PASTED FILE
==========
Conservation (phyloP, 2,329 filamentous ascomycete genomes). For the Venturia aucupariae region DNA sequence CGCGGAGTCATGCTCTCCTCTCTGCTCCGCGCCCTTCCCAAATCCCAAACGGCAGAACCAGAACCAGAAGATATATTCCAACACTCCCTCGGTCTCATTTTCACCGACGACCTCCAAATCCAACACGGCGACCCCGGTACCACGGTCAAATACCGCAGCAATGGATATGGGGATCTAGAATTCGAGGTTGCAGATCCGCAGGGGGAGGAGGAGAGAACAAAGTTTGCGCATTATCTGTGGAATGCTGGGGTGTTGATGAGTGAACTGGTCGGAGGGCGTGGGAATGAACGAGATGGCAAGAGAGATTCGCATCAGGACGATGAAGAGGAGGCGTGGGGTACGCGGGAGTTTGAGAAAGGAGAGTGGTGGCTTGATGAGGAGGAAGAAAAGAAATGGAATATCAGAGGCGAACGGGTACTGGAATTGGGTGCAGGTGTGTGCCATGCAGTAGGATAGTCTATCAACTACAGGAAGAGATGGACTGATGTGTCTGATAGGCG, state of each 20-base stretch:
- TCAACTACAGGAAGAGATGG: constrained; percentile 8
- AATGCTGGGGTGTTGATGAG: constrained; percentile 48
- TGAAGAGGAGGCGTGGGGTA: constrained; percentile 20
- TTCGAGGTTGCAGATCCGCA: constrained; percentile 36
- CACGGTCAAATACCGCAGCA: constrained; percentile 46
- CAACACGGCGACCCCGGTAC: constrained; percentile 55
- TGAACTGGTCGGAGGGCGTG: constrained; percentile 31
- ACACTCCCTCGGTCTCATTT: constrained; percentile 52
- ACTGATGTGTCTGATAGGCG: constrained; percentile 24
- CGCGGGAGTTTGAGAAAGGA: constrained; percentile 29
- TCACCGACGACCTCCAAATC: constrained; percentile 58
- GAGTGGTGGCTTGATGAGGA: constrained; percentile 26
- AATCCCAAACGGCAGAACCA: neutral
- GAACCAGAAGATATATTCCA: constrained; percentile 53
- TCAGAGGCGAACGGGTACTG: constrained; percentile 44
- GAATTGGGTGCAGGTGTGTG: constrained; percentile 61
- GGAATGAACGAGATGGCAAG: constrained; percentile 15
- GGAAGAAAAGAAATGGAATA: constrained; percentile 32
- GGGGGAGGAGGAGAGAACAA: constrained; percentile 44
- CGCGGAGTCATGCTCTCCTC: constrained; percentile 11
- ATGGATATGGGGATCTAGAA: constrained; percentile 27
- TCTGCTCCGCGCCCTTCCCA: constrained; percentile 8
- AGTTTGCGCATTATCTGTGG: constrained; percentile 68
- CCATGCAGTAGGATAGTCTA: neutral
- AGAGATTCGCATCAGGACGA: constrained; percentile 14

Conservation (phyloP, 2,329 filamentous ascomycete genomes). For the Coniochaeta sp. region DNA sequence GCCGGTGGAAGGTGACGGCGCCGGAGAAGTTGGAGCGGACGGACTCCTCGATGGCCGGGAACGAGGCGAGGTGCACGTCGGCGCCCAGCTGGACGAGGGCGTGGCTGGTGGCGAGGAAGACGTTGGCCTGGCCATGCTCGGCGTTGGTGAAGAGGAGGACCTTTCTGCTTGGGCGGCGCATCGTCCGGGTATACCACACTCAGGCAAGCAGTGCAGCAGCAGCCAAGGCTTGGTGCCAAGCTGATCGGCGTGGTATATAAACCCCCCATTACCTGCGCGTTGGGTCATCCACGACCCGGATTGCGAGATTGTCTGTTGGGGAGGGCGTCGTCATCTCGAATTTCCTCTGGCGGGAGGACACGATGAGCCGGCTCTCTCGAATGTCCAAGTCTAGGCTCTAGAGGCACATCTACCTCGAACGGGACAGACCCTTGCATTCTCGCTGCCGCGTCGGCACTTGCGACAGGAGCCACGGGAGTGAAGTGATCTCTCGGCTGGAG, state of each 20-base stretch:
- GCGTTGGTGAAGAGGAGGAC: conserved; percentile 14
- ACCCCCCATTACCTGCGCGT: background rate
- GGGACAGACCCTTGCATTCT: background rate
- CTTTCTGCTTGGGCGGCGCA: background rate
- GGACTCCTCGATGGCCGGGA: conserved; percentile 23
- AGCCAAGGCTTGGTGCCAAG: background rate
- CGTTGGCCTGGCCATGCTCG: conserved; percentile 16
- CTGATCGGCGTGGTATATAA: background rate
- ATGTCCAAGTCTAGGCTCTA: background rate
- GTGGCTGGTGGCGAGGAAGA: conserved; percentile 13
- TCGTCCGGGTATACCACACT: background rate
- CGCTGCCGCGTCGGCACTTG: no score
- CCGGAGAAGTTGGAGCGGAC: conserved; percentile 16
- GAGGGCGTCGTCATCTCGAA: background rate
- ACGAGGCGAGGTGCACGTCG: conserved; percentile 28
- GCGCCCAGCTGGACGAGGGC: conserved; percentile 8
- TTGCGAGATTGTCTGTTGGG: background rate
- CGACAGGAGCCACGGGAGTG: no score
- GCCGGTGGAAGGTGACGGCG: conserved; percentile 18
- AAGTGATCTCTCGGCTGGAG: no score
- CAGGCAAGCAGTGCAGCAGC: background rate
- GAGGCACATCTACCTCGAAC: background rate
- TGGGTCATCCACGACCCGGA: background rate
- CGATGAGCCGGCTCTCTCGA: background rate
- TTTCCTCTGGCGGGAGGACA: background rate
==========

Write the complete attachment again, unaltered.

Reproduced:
Conservation (phyloP, 2,329 filamentous ascomycete genomes). For the Venturia aucupariae region DNA sequence CGCGGAGTCATGCTCTCCTCTCTGCTCCGCGCCCTTCCCAAATCCCAAACGGCAGAACCAGAACCAGAAGATATATTCCAACACTCCCTCGGTCTCATTTTCACCGACGACCTCCAAATCCAACACGGCGACCCCGGTACCACGGTCAAATACCGCAGCAATGGATATGGGGATCTAGAATTCGAGGTTGCAGATCCGCAGGGGGAGGAGGAGAGAACAAAGTTTGCGCATTATCTGTGGAATGCTGGGGTGTTGATGAGTGAACTGGTCGGAGGGCGTGGGAATGAACGAGATGGCAAGAGAGATTCGCATCAGGACGATGAAGAGGAGGCGTGGGGTACGCGGGAGTTTGAGAAAGGAGAGTGGTGGCTTGATGAGGAGGAAGAAAAGAAATGGAATATCAGAGGCGAACGGGTACTGGAATTGGGTGCAGGTGTGTGCCATGCAGTAGGATAGTCTATCAACTACAGGAAGAGATGGACTGATGTGTCTGATAGGCG, state of each 20-base stretch:
- TCAACTACAGGAAGAGATGG: constrained; percentile 8
- AATGCTGGGGTGTTGATGAG: constrained; percentile 48
- TGAAGAGGAGGCGTGGGGTA: constrained; percentile 20
- TTCGAGGTTGCAGATCCGCA: constrained; percentile 36
- CACGGTCAAATACCGCAGCA: constrained; percentile 46
- CAACACGGCGACCCCGGTAC: constrained; percentile 55
- TGAACTGGTCGGAGGGCGTG: constrained; percentile 31
- ACACTCCCTCGGTCTCATTT: constrained; percentile 52
- ACTGATGTGTCTGATAGGCG: constrained; percentile 24
- CGCGGGAGTTTGAGAAAGGA: constrained; percentile 29
- TCACCGACGACCTCCAAATC: constrained; percentile 58
- GAGTGGTGGCTTGATGAGGA: constrained; percentile 26
- AATCCCAAACGGCAGAACCA: neutral
- GAACCAGAAGATATATTCCA: constrained; percentile 53
- TCAGAGGCGAACGGGTACTG: constrained; percentile 44
- GAATTGGGTGCAGGTGTGTG: constrained; percentile 61
- GGAATGAACGAGATGGCAAG: constrained; percentile 15
- GGAAGAAAAGAAATGGAATA: constrained; percentile 32
- GGGGGAGGAGGAGAGAACAA: constrained; percentile 44
- CGCGGAGTCATGCTCTCCTC: constrained; percentile 11
- ATGGATATGGGGATCTAGAA: constrained; percentile 27
- TCTGCTCCGCGCCCTTCCCA: constrained; percentile 8
- AGTTTGCGCATTATCTGTGG: constrained; percentile 68
- CCATGCAGTAGGATAGTCTA: neutral
- AGAGATTCGCATCAGGACGA: constrained; percentile 14

Conservation (phyloP, 2,329 filamentous ascomycete genomes). For the Coniochaeta sp. region DNA sequence GCCGGTGGAAGGTGACGGCGCCGGAGAAGTTGGAGCGGACGGACTCCTCGATGGCCGGGAACGAGGCGAGGTGCACGTCGGCGCCCAGCTGGACGAGGGCGTGGCTGGTGGCGAGGAAGACGTTGGCCTGGCCATGCTCGGCGTTGGTGAAGAGGAGGACCTTTCTGCTTGGGCGGCGCATCGTCCGGGTATACCACACTCAGGCAAGCAGTGCAGCAGCAGCCAAGGCTTGGTGCCAAGCTGATCGGCGTGGTATATAAACCCCCCATTACCTGCGCGTTGGGTCATCCACGACCCGGATTGCGAGATTGTCTGTTGGGGAGGGCGTCGTCATCTCGAATTTCCTCTGGCGGGAGGACACGATGAGCCGGCTCTCTCGAATGTCCAAGTCTAGGCTCTAGAGGCACATCTACCTCGAACGGGACAGACCCTTGCATTCTCGCTGCCGCGTCGGCACTTGCGACAGGAGCCACGGGAGTGAAGTGATCTCTCGGCTGGAG, state of each 20-base stretch:
- GCGTTGGTGAAGAGGAGGAC: conserved; percentile 14
- ACCCCCCATTACCTGCGCGT: background rate
- GGGACAGACCCTTGCATTCT: background rate
- CTTTCTGCTTGGGCGGCGCA: background rate
- GGACTCCTCGATGGCCGGGA: conserved; percentile 23
- AGCCAAGGCTTGGTGCCAAG: background rate
- CGTTGGCCTGGCCATGCTCG: conserved; percentile 16
- CTGATCGGCGTGGTATATAA: background rate
- ATGTCCAAGTCTAGGCTCTA: background rate
- GTGGCTGGTGGCGAGGAAGA: conserved; percentile 13
- TCGTCCGGGTATACCACACT: background rate
- CGCTGCCGCGTCGGCACTTG: no score
- CCGGAGAAGTTGGAGCGGAC: conserved; percentile 16
- GAGGGCGTCGTCATCTCGAA: background rate
- ACGAGGCGAGGTGCACGTCG: conserved; percentile 28
- GCGCCCAGCTGGACGAGGGC: conserved; percentile 8
- TTGCGAGATTGTCTGTTGGG: background rate
- CGACAGGAGCCACGGGAGTG: no score
- GCCGGTGGAAGGTGACGGCG: conserved; percentile 18
- AAGTGATCTCTCGGCTGGAG: no score
- CAGGCAAGCAGTGCAGCAGC: background rate
- GAGGCACATCTACCTCGAAC: background rate
- TGGGTCATCCACGACCCGGA: background rate
- CGATGAGCCGGCTCTCTCGA: background rate
- TTTCCTCTGGCGGGAGGACA: background rate